We had not even made a full circumference when a young monk in his twenties ushered me over for a chat. Jimmy joined us as he told us about his life as a monk, which he had begun at the age of 5, including the five tenants he had to maintain and his family's decision to not send his two young nephews to the monastery to fulfill the typical one year of service. After it had grown dark, he led us to a corner of the pavilion where we could stand in various spots to see different colors shining off of a large diamond set into the very top of the pagoda. Then he bid us farewell, with an invitation to visit him at his monastery if we ever wished to do so.
We continued exploring the pavilion on our own - the darkness had made the gold of the pagoda even more brilliant as it was lit up by various spotlights, but the flashing multicolor LED halos around the heads of the Buddha images surrounding the pagoda were a bit much! Various points around the pavilion corresponded to specific days (and even times of the day), where people would leave offerings based on the day of the week and the time of day in which they were born. I was stopped in my wanderings by a much older monk, teeth stained a deep red from betel juice, who spoke excellent English and was eager to share his frustrations about the government, being very cynical about the recent progress that had been made. He had actually been a banker most of his life, only becoming a monk six years prior because he "was old and had no family". He was concerned about the widening education gap, as well as the governments alignment with China. His story was fascinating to hear, even if it was a bit pessimistic, and I had to wonder exactly how much he had seen and been through in his lifetime in this country. His one bit of optimism was, "now, the world is watching", and one can only hope that progress continues to be made.
On our final full day in the city, we decided to explore a local central park - Kan Daw Gyi Nature Park - during the day. Our taxi dropped us near a bizarre six story building that looked like a large fake rock without windows (and a large light-up sign at the top that said, "Utopia"). As odd as it was, we were able to take an elevator to the roof and (for a small fee) get an excellent view of the park, including the lake and a massive concrete replica of a royal barge (which currently houses a buffet restaurant), with huge golden dragon-like creatures alongside either side. We returned to wander around the lake, passing dozens of local couples sitting on park benches, snuggling under umbrellas, flowering trees of yellow and orange, and a pool of what looked like lilypads, but containing gorgeous lotus flowers.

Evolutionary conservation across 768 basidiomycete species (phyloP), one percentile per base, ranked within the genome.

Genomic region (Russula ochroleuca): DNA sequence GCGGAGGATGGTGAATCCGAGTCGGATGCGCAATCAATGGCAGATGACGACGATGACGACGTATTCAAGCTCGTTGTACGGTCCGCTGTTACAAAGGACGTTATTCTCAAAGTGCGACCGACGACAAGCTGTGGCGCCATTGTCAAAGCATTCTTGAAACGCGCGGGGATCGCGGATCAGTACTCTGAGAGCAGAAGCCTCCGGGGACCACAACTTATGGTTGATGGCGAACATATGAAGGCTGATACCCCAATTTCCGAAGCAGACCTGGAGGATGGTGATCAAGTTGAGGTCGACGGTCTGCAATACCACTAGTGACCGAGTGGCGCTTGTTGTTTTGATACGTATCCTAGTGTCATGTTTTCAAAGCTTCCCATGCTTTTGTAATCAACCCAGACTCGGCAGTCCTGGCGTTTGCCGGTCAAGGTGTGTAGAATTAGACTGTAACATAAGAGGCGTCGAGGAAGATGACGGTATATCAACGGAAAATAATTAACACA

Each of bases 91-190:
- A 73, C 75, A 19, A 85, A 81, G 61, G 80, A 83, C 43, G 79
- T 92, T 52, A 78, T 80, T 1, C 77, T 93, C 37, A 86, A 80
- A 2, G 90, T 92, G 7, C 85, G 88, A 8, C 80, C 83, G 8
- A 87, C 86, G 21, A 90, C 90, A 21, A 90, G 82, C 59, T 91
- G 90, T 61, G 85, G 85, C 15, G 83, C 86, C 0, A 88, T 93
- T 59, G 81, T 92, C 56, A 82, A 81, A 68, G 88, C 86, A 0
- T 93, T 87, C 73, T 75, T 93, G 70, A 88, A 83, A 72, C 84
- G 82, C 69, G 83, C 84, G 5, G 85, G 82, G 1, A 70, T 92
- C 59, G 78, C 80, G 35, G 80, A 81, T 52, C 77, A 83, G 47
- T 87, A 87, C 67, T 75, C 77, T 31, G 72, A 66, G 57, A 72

After we had had enough of the park, we took a quick taxi ride to Bogyoke Market, where we had a quick bite to eat and perused the handicrafts and jade options before getting an iced coffee and walking back to the hotel for a siesta.
Our final activity in Yangon was a food tour that Jimmy had found online. We were picked up from our hotel promptly at 6 that evening by our guide Leo. Our first stop was King Tea House, where we tasted Shan noodles (rich, almost buttery) with chicken, from the northern region of Myanmar, as well as a bowl of chicken broth and a couple of meat buns - one pork and one chicken. Also bizarre about this particular restaurant - all the waitresses were TINY!! - most of them were my height when I was sitting down!
Our next stop was for "curries and rice" - here we were given a fish soup, a plate of green mango, cucumbers, and a pickled green vegetable to dip in a spicy fish sauce, a plate of rice, and three accompanying dishes - a pork curry, a dried beef dish (like shredded jerky), and a pennywort salad with garlic, onion, and spices. The pennywort salad in particular was phenomenal, and we were told that this food was typical of the Bagan region.
At our third stop, the food was unfortunately a bit too spicy for my palate (Jimmy, on the other hand, was in heaven). We were served a soup with noodles and chicken, a spicy papaya salad, and an odd looking dish of grayish, pours sliced egg (it tasted just like hard boiled egg) with a spicy tamarind sauce.
The fourth stop took us to a restaurant with plenty of air conditioning and some great plates of food that weren't too spicy (to Jimmy's dismay). We were served an omelet with mushrooms and fresh herbs, followed by shredded beef with raw garlic and fresh cilantro, then a mashed potato dish with a gummy texture. We finished off the night with a visit to a street corner juice stand, chatting with Leo as we sipped fresh, cold beverages.
The following day we would start our "side trip" over to Kinpun, in search of the Golden Rock...